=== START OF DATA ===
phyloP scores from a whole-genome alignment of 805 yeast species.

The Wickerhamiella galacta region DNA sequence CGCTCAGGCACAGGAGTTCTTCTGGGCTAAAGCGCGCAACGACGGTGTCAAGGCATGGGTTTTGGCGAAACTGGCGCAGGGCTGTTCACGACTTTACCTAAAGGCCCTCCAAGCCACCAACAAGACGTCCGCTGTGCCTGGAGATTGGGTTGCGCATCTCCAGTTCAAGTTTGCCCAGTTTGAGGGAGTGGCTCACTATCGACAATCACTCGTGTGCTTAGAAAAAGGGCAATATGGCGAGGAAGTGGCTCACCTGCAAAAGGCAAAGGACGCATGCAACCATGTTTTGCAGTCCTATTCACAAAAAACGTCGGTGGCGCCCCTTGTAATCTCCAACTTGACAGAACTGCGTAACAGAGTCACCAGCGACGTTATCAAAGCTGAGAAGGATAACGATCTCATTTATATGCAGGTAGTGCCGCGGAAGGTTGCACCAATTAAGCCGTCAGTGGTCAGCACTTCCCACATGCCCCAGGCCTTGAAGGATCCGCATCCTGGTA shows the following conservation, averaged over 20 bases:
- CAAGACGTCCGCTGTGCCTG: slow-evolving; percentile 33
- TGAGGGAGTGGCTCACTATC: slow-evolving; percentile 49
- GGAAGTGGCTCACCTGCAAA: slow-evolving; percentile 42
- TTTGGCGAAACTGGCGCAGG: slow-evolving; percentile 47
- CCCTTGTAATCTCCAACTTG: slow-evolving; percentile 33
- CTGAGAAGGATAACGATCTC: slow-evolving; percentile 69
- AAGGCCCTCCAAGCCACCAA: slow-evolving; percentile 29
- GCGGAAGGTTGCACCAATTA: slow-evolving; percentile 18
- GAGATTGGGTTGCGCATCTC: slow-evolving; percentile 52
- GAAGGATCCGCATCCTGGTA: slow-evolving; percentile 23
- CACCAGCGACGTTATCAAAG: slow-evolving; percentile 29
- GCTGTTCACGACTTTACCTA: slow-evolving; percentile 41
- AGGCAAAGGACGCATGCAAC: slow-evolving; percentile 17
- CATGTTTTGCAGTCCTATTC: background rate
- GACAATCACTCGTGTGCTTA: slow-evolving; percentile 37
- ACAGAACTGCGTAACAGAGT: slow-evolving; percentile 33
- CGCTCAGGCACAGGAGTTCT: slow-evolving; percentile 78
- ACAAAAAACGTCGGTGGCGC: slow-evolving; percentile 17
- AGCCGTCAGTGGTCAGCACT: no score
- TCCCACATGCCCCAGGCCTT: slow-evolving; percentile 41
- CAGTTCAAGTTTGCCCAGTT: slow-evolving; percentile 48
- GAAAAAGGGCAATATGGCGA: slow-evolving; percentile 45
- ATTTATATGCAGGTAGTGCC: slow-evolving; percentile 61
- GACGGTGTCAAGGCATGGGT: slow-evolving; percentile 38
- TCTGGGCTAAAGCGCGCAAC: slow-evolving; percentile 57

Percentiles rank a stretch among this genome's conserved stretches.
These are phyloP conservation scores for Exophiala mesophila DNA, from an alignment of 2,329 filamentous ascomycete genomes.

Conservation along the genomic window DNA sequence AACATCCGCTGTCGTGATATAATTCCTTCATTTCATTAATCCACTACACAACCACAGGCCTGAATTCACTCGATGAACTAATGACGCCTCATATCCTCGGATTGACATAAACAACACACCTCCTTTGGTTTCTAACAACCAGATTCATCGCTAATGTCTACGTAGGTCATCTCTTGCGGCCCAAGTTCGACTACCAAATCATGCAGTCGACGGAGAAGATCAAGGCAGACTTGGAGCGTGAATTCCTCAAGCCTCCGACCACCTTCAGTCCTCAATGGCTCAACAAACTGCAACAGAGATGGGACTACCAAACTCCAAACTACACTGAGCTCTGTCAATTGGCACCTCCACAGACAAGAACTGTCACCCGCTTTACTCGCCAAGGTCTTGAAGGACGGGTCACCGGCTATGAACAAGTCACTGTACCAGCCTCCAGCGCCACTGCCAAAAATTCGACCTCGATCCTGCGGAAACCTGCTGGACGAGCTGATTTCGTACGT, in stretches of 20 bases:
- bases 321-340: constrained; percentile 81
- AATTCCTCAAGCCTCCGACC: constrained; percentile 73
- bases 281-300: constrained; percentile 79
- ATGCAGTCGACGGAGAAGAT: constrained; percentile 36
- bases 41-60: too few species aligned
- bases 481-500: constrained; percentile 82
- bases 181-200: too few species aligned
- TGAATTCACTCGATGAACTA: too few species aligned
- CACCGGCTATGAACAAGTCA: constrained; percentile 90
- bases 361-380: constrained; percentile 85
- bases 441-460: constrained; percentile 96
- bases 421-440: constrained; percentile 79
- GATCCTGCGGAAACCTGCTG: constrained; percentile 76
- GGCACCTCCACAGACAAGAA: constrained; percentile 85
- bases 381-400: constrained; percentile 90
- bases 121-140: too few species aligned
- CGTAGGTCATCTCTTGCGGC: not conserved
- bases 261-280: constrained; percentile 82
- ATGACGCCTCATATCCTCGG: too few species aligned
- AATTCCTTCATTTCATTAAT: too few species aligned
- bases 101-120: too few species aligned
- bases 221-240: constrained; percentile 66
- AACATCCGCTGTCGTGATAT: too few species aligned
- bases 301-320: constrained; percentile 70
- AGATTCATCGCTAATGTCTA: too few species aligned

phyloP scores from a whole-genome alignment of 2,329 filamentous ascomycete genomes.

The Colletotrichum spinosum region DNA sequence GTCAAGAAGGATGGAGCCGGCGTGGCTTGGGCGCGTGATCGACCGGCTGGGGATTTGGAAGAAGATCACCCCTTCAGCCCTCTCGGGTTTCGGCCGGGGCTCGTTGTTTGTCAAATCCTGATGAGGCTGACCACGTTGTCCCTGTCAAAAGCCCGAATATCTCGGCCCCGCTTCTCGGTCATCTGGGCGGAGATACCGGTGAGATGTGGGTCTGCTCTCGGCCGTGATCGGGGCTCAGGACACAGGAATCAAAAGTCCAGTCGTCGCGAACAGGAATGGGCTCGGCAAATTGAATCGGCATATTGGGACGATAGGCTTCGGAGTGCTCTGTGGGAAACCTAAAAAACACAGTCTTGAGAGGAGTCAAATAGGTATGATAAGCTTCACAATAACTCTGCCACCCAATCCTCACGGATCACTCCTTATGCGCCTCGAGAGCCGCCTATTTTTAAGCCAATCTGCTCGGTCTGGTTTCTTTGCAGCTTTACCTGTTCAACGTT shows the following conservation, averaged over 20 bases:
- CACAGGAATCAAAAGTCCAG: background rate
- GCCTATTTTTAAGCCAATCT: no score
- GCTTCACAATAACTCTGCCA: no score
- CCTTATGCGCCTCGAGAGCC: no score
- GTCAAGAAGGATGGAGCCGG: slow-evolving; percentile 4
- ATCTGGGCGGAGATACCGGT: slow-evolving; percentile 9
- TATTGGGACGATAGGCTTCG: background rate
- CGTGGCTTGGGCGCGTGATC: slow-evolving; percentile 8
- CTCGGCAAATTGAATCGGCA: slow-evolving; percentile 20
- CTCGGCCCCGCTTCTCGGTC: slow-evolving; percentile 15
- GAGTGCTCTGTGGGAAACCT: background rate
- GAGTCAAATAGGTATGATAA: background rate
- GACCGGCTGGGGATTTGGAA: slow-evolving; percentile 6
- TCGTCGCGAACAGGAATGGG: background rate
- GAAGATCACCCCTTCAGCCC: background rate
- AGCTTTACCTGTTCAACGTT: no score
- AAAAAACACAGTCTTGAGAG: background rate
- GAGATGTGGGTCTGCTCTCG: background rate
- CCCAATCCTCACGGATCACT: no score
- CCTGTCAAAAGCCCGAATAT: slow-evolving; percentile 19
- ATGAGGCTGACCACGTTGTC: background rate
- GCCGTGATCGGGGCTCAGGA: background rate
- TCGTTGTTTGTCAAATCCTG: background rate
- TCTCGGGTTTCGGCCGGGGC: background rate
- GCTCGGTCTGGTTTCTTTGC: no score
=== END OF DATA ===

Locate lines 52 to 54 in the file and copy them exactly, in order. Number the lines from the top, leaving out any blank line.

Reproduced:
- bases 221-240: constrained; percentile 66
- AACATCCGCTGTCGTGATAT: too few species aligned
- bases 301-320: constrained; percentile 70